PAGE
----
I told her pick a spot for the interview; somewhere she’d feel comfortable. She chose Harlem Tavern on 116th Street, a super laid back and casual place for the fine dining chef she is. Already showing her character; no chichi needed for Tye. She’s the kindest and most down to earth person behind her intimidating 6’1" and résumé.
So here we are drinking Hennessy punch and having talks about New York’s culinary world, on a sweet summer day.
Portrait of powerful woman running the hot line
How does someone make it, with no culinary training per se, to be where you are now?
I would say you have to cook from the heart because it shows in your food. I was in between jobs and started at Bar Boulud as a garde-manger cook and worked my ass off to learn and keep moving up. You have to go through rough times, I mean, I spent six months crying everyday. Not one or two tears, I'm talking about the sobbing and hyperventilating type! [laughs] People can be harsh and it's the industry's nature. But I feel a sense of pride about my path. In five years, starting from scratch to working the line for Daniel Boulud - it’s something.
I was blessed to work with great chefs who taught me a lot, but it was when I worked under chef Alex Burger that I gained a broader platform and more responsibilities. If other chefs taught me to be a great cook, chef Burger taught me to be a great chef. He was the best mentor I’ve ever worked for – always leading us in a positive way.
Obviously, we often talk about men when it comes to this industry, but how do you find and claim your place as a woman in this testosterone mess?
The conversation is not only often around men, but also particularly around Caucasian men, so being a woman, and a big black one on top of that - you can imagine the commotion! I was the only African-American woman in the kitchen for at least two years, but the only woman period for many years before that. It was never a problem to be the only girl; my mom was a tomboy playing basketball growing up so I was always used to be around men and be comfortable with it. What started to be frustrating for me was to see men I trained pass me in stations and getting promotions while I was stuck in the same place.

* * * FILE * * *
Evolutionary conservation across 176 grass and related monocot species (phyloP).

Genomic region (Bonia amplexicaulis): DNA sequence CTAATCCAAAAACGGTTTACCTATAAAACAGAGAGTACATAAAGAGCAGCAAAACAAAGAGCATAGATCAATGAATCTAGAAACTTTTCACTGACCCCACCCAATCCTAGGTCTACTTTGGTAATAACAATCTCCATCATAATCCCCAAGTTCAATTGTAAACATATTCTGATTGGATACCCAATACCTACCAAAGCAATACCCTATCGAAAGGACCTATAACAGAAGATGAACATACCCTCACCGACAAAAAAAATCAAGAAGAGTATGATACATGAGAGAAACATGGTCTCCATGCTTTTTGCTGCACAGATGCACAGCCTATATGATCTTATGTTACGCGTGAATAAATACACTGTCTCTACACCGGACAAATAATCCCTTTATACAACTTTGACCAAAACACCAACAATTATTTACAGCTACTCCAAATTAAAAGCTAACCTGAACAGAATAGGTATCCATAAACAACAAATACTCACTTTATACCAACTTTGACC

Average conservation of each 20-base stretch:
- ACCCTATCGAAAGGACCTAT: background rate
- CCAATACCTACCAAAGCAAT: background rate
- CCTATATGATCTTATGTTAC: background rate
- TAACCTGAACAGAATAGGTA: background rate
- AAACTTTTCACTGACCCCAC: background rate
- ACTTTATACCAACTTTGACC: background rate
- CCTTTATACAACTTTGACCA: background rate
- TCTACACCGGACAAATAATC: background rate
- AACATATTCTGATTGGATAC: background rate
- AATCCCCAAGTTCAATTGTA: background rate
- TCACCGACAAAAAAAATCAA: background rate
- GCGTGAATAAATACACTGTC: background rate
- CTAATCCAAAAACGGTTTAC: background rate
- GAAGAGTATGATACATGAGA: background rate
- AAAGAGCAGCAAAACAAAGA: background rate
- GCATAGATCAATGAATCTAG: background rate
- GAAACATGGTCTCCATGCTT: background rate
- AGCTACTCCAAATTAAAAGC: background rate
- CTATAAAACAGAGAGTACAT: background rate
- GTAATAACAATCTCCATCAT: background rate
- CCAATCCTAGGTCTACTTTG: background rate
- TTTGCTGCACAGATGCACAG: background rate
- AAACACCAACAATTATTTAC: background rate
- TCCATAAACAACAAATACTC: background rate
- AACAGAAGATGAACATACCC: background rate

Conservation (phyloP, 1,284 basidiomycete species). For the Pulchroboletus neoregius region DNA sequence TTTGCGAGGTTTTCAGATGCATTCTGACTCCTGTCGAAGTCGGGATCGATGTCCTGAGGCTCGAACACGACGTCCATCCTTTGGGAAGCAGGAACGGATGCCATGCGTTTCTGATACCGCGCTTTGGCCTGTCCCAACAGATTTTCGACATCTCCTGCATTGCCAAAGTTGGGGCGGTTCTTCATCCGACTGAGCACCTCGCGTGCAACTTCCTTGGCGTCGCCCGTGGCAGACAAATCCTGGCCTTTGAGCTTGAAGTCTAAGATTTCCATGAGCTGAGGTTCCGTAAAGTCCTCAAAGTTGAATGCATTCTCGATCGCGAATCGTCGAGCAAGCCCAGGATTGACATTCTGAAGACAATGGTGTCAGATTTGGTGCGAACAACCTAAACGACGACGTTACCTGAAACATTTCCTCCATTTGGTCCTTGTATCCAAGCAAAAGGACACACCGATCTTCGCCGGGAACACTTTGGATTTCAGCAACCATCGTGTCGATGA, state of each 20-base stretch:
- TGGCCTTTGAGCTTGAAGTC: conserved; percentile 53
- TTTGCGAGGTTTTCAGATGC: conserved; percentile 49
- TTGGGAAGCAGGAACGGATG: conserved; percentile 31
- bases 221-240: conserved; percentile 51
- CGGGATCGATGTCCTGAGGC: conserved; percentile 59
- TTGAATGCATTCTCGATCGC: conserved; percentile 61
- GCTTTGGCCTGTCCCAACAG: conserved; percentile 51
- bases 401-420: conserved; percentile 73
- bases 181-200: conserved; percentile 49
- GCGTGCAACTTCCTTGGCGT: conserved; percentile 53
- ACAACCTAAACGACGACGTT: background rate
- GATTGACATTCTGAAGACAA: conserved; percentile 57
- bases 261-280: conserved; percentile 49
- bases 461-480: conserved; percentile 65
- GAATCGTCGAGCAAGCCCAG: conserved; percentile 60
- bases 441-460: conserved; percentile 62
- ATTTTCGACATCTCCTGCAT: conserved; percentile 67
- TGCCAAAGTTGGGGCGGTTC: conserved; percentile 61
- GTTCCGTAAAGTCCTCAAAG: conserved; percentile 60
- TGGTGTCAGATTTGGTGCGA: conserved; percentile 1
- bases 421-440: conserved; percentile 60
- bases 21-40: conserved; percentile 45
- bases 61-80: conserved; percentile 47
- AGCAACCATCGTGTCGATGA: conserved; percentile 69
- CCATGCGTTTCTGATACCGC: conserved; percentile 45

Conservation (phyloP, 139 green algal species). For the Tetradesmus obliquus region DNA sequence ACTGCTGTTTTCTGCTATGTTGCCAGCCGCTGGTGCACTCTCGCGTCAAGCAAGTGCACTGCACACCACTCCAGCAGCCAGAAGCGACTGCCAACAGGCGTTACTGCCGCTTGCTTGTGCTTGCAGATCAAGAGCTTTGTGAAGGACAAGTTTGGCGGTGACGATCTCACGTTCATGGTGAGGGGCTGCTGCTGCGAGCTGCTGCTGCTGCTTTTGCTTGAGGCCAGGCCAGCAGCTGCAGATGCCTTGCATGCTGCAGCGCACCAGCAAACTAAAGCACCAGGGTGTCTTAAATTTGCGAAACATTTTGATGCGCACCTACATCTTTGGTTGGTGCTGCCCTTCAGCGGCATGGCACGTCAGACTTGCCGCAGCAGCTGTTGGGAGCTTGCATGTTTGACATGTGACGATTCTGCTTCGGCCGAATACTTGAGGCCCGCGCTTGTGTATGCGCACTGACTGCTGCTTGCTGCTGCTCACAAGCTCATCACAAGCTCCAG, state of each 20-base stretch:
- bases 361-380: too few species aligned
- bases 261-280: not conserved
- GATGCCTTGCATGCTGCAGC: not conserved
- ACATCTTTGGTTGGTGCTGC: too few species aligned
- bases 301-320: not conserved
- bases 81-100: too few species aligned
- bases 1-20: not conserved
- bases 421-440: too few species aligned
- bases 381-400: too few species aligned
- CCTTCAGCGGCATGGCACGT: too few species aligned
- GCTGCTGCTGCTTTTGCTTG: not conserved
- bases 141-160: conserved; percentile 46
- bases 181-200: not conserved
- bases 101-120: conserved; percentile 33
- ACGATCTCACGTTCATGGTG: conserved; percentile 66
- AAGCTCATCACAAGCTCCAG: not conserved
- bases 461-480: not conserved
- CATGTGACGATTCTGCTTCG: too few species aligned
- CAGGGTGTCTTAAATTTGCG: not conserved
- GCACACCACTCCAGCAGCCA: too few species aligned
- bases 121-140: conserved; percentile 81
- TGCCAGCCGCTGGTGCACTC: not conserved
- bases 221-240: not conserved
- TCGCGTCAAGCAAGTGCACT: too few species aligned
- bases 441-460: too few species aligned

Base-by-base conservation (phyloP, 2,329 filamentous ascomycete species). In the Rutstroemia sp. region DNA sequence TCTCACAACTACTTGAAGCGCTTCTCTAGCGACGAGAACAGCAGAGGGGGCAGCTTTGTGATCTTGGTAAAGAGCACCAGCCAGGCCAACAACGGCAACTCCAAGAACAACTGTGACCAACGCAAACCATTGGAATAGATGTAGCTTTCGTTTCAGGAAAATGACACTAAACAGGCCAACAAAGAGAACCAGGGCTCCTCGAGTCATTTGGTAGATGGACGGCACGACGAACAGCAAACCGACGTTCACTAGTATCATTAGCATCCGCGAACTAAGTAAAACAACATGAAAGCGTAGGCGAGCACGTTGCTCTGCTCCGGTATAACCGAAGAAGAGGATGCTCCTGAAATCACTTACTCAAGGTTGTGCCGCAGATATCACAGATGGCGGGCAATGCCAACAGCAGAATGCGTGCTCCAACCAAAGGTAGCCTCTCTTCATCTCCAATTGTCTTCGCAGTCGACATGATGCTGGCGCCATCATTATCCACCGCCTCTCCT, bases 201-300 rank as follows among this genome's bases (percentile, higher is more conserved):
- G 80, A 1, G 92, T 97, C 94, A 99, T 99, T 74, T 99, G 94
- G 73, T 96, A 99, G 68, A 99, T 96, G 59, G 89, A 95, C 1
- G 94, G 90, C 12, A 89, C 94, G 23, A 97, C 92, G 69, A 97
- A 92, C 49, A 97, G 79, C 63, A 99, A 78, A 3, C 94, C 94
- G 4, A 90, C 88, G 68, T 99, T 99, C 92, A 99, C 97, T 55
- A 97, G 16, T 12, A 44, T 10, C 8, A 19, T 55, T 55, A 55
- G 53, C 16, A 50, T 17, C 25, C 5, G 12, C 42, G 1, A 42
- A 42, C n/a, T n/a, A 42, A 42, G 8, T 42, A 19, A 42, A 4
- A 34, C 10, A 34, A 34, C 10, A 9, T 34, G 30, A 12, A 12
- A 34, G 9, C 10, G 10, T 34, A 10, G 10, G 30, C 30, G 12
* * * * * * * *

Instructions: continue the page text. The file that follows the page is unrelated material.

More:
What do you think it was due to, if you’re completely honest?
Well, I actually got to the point where I asked the chef who was there at the time. I bluntly asked him why he wouldn’t promote me to a higher station and this was his answer: "I can’t put you on the line. Your butt is too big, we can’t get around you!” I felt so disrespected. Like, so many levels of disrespect, because another cook was working the line while being three times bigger and wider than me…It was a hard pill to swallow.
So you lived the stigma around women in fine dining kitchens, plus another layer of race involved. That’s a lot to deal with.
I mean, it is always present, maybe not as bad as before, but it’s also coming from your coworkers, not just chefs in place of authority. I remember someone saying that girls couldn’t work the sauce stations because they couldn’t move the heavy tray of bones…wait a minute, I pushed a kid with no epidural and you’re trying to tell me I can’t move a freaking tray of bones!? They maybe don’t mean it that way, but they still say it. Woman or man, you should assume that I can do ANYTHING in this kitchen.
"…wait a minute, I pushed a kid with no epidural and you’re trying to tell me I can’t move a freaking tray of bones!?"
You still seem to have a lot of fun, I guess it’s about having a balance and learning to work with everyone while keeping a good vibe.
I love what I do, I love service, and being busy, making good food and we are always joking around too. As much as there are tough moments during service, I do admire my young coworkers who are shoved in full adult life, paying rent and bills at 19 or 20 years old while cooking their hearts out. At that age, I wasn’t worried about no damn lease. At 19, my whole world would be messed up if they dropped Air Max and Jordan’s at the same time! [laughs] Everything can be hard to process as a young adult; I was blessed to have a very supportive mom so I could invest in my passion. We all have the same focus in the kitchen, just different paths.
"At 19, my whole world would be messed up if they dropped Air Max and Jordan’s at the same time!"
What’s the bigger picture for you, the end goal with cooking?
I give myself another 15 years to go smaller! [laughs] I don’t want to own a restaurant or anything, all I ever wanted was to have a soup kitchen and be able to teach less fortunate people about eating and cooking. Growing up in church, I’ve often volunteered in soup kitchens and seeing people not being able to afford food was a true wake up call for me.
There’s so much we can do to support others, and living in New York, you see it everyday – people need help. Teaching is my true calling I feel, I don’t care if they don’t remember my name, I want them to remember what I taught them. It’s also the legacy of values I want to give to my daughter. I just want her to know that mommy followed her dreams and made it, but always gave back. Everybody in New York is not an asshole, okay we curse a lot, and we get a little aggressive, but some of us care a lot about others.
Favorite dish of all time?
“French Fries, hands down! That's my go-to any given time of the day.”
Three things you say the most in the kitchen?
“Pick up the pans!”
“Heard you!” (I say that one to my boyfriend a lot too!)
Ten words that sum up cooking for you?
“ROBUST, LOVE, CARING, ATTENTION, CULTURE, BLANK CANVAS, COLORFUL, ELEMENT, MUSIC, THE DANCE.”
End of Service, Merci chef!
"Everybody in New York is not an asshole. Okay, we curse a lot and we get a little aggressive, but some of us care a lot about others."